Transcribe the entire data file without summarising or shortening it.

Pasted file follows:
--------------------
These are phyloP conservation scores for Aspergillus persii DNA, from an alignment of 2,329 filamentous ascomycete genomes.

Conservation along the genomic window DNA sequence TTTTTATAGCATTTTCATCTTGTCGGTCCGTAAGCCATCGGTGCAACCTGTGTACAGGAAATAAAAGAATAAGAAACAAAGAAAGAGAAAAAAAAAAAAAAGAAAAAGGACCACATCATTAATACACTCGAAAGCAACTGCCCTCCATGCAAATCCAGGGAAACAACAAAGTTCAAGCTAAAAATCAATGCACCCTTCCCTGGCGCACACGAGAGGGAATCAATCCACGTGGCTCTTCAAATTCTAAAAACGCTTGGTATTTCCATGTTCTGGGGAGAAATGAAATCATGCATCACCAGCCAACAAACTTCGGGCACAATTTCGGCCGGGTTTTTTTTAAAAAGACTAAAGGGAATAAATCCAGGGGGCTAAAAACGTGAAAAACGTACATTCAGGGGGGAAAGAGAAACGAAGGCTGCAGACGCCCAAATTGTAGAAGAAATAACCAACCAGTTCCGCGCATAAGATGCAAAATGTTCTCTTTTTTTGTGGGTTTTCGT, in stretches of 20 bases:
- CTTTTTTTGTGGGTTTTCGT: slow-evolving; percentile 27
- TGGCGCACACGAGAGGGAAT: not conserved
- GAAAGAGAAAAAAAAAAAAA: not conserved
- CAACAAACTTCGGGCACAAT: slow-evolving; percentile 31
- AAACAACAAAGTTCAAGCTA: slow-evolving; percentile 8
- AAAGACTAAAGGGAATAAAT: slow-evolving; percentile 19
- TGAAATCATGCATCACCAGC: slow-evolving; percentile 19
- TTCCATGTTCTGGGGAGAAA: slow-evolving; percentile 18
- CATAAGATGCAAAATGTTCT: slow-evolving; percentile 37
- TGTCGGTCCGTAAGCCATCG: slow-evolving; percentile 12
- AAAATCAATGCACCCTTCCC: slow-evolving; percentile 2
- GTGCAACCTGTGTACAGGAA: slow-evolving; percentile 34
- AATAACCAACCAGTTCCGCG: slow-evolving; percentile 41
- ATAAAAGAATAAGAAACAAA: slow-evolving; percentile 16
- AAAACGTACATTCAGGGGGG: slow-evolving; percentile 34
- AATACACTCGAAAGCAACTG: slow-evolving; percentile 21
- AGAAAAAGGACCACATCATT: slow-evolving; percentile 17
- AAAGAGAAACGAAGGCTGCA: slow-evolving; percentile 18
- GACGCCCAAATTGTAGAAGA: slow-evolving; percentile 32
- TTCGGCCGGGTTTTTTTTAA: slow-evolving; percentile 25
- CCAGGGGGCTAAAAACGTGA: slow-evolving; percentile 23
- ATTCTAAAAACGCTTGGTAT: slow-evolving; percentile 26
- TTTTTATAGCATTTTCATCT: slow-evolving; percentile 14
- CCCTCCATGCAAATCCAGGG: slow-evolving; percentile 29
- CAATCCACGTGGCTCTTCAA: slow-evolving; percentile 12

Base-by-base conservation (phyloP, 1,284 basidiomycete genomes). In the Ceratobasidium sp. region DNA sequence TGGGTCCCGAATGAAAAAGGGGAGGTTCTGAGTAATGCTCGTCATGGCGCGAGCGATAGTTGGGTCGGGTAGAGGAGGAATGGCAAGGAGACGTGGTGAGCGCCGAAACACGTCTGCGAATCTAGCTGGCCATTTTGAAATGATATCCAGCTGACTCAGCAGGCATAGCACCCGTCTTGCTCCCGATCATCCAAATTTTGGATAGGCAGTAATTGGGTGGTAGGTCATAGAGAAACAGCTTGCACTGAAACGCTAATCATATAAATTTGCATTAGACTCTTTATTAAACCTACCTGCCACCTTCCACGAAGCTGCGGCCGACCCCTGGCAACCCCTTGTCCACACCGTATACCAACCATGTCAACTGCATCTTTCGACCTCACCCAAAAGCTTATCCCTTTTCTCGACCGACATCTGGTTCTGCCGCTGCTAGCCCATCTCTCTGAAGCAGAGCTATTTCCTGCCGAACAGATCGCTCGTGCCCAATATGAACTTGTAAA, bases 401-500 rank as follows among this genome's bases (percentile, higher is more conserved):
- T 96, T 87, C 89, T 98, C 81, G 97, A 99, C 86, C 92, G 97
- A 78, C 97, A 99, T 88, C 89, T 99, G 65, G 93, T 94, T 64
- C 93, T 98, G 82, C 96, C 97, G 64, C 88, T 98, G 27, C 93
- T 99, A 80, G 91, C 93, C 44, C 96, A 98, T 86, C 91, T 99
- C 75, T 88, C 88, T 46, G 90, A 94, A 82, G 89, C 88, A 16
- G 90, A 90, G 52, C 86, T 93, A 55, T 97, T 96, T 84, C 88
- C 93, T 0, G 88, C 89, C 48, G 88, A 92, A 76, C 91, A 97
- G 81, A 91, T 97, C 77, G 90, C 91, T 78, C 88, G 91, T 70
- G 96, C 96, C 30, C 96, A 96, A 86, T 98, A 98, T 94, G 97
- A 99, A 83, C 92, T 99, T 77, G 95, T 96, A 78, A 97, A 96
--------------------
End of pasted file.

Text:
These are phyloP conservation scores for Aspergillus persii DNA, from an alignment of 2,329 filamentous ascomycete genomes.

Conservation along the genomic window DNA sequence TTTTTATAGCATTTTCATCTTGTCGGTCCGTAAGCCATCGGTGCAACCTGTGTACAGGAAATAAAAGAATAAGAAACAAAGAAAGAGAAAAAAAAAAAAAAGAAAAAGGACCACATCATTAATACACTCGAAAGCAACTGCCCTCCATGCAAATCCAGGGAAACAACAAAGTTCAAGCTAAAAATCAATGCACCCTTCCCTGGCGCACACGAGAGGGAATCAATCCACGTGGCTCTTCAAATTCTAAAAACGCTTGGTATTTCCATGTTCTGGGGAGAAATGAAATCATGCATCACCAGCCAACAAACTTCGGGCACAATTTCGGCCGGGTTTTTTTTAAAAAGACTAAAGGGAATAAATCCAGGGGGCTAAAAACGTGAAAAACGTACATTCAGGGGGGAAAGAGAAACGAAGGCTGCAGACGCCCAAATTGTAGAAGAAATAACCAACCAGTTCCGCGCATAAGATGCAAAATGTTCTCTTTTTTTGTGGGTTTTCGT, in stretches of 20 bases:
- CTTTTTTTGTGGGTTTTCGT: slow-evolving; percentile 27
- TGGCGCACACGAGAGGGAAT: not conserved
- GAAAGAGAAAAAAAAAAAAA: not conserved
- CAACAAACTTCGGGCACAAT: slow-evolving; percentile 31
- AAACAACAAAGTTCAAGCTA: slow-evolving; percentile 8
- AAAGACTAAAGGGAATAAAT: slow-evolving; percentile 19
- TGAAATCATGCATCACCAGC: slow-evolving; percentile 19
- TTCCATGTTCTGGGGAGAAA: slow-evolving; percentile 18
- CATAAGATGCAAAATGTTCT: slow-evolving; percentile 37
- TGTCGGTCCGTAAGCCATCG: slow-evolving; percentile 12
- AAAATCAATGCACCCTTCCC: slow-evolving; percentile 2
- GTGCAACCTGTGTACAGGAA: slow-evolving; percentile 34
- AATAACCAACCAGTTCCGCG: slow-evolving; percentile 41
- ATAAAAGAATAAGAAACAAA: slow-evolving; percentile 16
- AAAACGTACATTCAGGGGGG: slow-evolving; percentile 34
- AATACACTCGAAAGCAACTG: slow-evolving; percentile 21
- AGAAAAAGGACCACATCATT: slow-evolving; percentile 17
- AAAGAGAAACGAAGGCTGCA: slow-evolving; percentile 18
- GACGCCCAAATTGTAGAAGA: slow-evolving; percentile 32
- TTCGGCCGGGTTTTTTTTAA: slow-evolving; percentile 25
- CCAGGGGGCTAAAAACGTGA: slow-evolving; percentile 23
- ATTCTAAAAACGCTTGGTAT: slow-evolving; percentile 26
- TTTTTATAGCATTTTCATCT: slow-evolving; percentile 14
- CCCTCCATGCAAATCCAGGG: slow-evolving; percentile 29
- CAATCCACGTGGCTCTTCAA: slow-evolving; percentile 12

Base-by-base conservation (phyloP, 1,284 basidiomycete genomes). In the Ceratobasidium sp. region DNA sequence TGGGTCCCGAATGAAAAAGGGGAGGTTCTGAGTAATGCTCGTCATGGCGCGAGCGATAGTTGGGTCGGGTAGAGGAGGAATGGCAAGGAGACGTGGTGAGCGCCGAAACACGTCTGCGAATCTAGCTGGCCATTTTGAAATGATATCCAGCTGACTCAGCAGGCATAGCACCCGTCTTGCTCCCGATCATCCAAATTTTGGATAGGCAGTAATTGGGTGGTAGGTCATAGAGAAACAGCTTGCACTGAAACGCTAATCATATAAATTTGCATTAGACTCTTTATTAAACCTACCTGCCACCTTCCACGAAGCTGCGGCCGACCCCTGGCAACCCCTTGTCCACACCGTATACCAACCATGTCAACTGCATCTTTCGACCTCACCCAAAAGCTTATCCCTTTTCTCGACCGACATCTGGTTCTGCCGCTGCTAGCCCATCTCTCTGAAGCAGAGCTATTTCCTGCCGAACAGATCGCTCGTGCCCAATATGAACTTGTAAA, bases 401-500 rank as follows among this genome's bases (percentile, higher is more conserved):
- T 96, T 87, C 89, T 98, C 81, G 97, A 99, C 86, C 92, G 97
- A 78, C 97, A 99, T 88, C 89, T 99, G 65, G 93, T 94, T 64
- C 93, T 98, G 82, C 96, C 97, G 64, C 88, T 98, G 27, C 93
- T 99, A 80, G 91, C 93, C 44, C 96, A 98, T 86, C 91, T 99
- C 75, T 88, C 88, T 46, G 90, A 94, A 82, G 89, C 88, A 16
- G 90, A 90, G 52, C 86, T 93, A 55, T 97, T 96, T 84, C 88
- C 93, T 0, G 88, C 89, C 48, G 88, A 92, A 76, C 91, A 97
- G 81, A 91, T 97, C 77, G 90, C 91, T 78, C 88, G 91, T 70
- G 96, C 96, C 30, C 96, A 96, A 86, T 98, A 98, T 94, G 97
- A 99, A 83, C 92, T 99, T 77, G 95, T 96, A 78, A 97, A 96